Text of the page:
Two articles crossed my path this morning: (1) a NYTimes editorial on the impact of technology and automation on middle-tier jobs (arguing that middle-tier jobs will need to integrate using automated data with human skills of adaptation and communication); and (2) a Slate piece from a software engineer striking back on the recent "everyone should learn to code" frenzy (roughly: quality coding is hard and people don't need to understand the details of computers to work with them).
These articles help highlight two key problems. First, each of "everybody", "learn", and "code" has wildly different meanings for different contexts and we tend to conflate them when talking about this question in general terms. Second, the recent surge of activity around programming education for all has fixated on roughly a single answer to this question (lessons in scripting via something like Python), and that answer isn't suitable to address the challenges raised in the NYTimes piece.
The current incarnation of online coding classes can serve a particular interpretation of "everyone" and "code" well: if your job will require you to script some data or an application, knowing basic scripting is a good idea (I'm avoiding the question of instructional design/choices in many of the current tools, many of which give me great cause for concern -- that's another post for another day). Learning basic scripting will not, however, particularly help those looking to attain jobs that blend working with automated tools and applying human skills. Yes, those jobs require someone to be able to think about aspects of computation (what is possible, where potential consequences lie, etc), but writing scripts isn't necessarily the right way to get there. Or, to be more precise, writing scripts for the kinds of general, application-centric activities that seem to be common in online programming classes isn't necessarily the approach to get there.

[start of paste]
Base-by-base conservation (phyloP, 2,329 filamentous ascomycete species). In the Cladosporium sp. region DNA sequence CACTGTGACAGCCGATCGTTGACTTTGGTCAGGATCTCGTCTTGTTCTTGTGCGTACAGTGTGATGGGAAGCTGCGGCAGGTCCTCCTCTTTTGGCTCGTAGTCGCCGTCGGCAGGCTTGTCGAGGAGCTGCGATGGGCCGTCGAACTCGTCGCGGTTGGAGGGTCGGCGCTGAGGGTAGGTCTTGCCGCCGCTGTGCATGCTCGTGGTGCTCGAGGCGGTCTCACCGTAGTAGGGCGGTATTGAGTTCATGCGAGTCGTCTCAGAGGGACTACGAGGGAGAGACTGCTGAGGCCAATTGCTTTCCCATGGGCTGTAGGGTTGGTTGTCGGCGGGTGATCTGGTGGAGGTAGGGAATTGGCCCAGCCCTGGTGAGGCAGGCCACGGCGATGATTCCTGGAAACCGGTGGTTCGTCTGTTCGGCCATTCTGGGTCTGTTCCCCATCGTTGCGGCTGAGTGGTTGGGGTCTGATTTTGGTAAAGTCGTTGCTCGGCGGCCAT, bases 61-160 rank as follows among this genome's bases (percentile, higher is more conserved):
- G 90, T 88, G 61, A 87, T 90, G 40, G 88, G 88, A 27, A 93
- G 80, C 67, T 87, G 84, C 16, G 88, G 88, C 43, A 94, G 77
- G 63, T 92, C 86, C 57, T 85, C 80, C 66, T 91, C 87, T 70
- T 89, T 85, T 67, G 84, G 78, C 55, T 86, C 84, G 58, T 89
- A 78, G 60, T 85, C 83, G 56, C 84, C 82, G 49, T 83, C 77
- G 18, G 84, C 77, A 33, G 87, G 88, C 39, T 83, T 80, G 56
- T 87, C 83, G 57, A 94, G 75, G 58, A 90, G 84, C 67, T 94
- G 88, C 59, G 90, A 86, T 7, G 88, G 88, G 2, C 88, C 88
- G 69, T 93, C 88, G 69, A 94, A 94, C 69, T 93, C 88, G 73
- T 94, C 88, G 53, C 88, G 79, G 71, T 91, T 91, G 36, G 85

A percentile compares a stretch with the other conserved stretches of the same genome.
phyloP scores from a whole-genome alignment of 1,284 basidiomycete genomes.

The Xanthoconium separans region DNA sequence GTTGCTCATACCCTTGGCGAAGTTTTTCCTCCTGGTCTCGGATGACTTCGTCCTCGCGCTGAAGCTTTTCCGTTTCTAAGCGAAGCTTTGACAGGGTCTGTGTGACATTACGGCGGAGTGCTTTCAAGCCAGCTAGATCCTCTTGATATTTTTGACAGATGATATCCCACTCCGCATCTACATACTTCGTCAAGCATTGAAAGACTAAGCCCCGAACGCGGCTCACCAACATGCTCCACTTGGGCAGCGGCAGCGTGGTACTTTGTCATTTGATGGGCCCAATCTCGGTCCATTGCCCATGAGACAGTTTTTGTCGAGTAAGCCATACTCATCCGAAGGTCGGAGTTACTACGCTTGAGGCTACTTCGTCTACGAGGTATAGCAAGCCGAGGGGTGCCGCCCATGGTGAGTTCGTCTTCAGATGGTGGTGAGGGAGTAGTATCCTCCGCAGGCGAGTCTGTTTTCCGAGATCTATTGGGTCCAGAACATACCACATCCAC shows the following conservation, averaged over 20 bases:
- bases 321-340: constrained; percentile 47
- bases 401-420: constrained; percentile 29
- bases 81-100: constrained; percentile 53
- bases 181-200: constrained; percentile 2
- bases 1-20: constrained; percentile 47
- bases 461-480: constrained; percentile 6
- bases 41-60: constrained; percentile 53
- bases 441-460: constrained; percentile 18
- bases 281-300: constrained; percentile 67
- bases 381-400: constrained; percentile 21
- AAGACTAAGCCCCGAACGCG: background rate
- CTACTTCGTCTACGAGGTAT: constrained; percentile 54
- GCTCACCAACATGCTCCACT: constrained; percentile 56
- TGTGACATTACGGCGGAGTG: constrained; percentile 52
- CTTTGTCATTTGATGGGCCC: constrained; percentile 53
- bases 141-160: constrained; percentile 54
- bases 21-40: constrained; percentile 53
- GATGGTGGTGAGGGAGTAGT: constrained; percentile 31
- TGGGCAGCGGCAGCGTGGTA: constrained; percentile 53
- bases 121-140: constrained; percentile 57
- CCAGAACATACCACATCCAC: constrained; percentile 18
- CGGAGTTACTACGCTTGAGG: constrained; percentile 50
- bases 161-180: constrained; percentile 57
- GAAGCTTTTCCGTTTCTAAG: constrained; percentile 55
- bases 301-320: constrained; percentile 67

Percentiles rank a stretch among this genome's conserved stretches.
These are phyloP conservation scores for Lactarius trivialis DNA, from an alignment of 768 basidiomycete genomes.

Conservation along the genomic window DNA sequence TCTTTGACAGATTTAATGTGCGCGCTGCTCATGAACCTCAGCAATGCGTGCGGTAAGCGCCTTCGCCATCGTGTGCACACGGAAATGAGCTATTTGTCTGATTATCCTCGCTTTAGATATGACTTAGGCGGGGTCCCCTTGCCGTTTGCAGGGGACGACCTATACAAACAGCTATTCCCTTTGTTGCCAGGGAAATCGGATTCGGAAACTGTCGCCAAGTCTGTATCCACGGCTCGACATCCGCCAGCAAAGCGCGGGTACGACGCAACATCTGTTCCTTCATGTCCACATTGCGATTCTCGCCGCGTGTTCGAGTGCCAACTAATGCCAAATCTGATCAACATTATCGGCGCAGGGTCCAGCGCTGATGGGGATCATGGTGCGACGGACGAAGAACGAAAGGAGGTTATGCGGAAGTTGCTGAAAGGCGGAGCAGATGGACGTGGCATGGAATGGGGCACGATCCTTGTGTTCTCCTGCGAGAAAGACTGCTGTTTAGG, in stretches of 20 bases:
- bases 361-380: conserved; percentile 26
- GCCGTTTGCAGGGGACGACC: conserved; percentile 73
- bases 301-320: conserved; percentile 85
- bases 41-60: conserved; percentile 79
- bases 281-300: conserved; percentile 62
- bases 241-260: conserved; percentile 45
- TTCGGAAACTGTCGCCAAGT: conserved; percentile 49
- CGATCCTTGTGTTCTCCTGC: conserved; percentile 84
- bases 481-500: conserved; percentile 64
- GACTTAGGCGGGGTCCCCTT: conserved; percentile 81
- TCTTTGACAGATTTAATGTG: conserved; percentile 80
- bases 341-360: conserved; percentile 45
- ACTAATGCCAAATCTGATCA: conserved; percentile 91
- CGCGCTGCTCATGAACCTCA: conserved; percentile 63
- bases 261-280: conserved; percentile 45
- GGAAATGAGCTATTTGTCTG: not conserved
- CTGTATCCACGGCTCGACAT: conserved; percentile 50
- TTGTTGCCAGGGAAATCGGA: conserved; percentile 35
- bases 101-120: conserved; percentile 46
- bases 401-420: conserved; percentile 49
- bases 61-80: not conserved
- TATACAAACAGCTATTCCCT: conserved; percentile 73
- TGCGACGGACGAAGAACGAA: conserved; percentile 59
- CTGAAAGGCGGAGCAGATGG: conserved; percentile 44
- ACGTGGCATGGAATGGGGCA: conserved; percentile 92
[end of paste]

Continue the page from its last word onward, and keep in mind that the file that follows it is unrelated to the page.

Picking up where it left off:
There's a huge challenge and opportunity here for computing educators to articulate contextualized learning goals for "everyone" who will need to blend their work with computational processes, and then to design instruction that meets those goals. In being too narrow about how we think of "everybody", "learn", and "code", we're just setting ourselves up to argue without making meaningful headway towards solving a significant problem.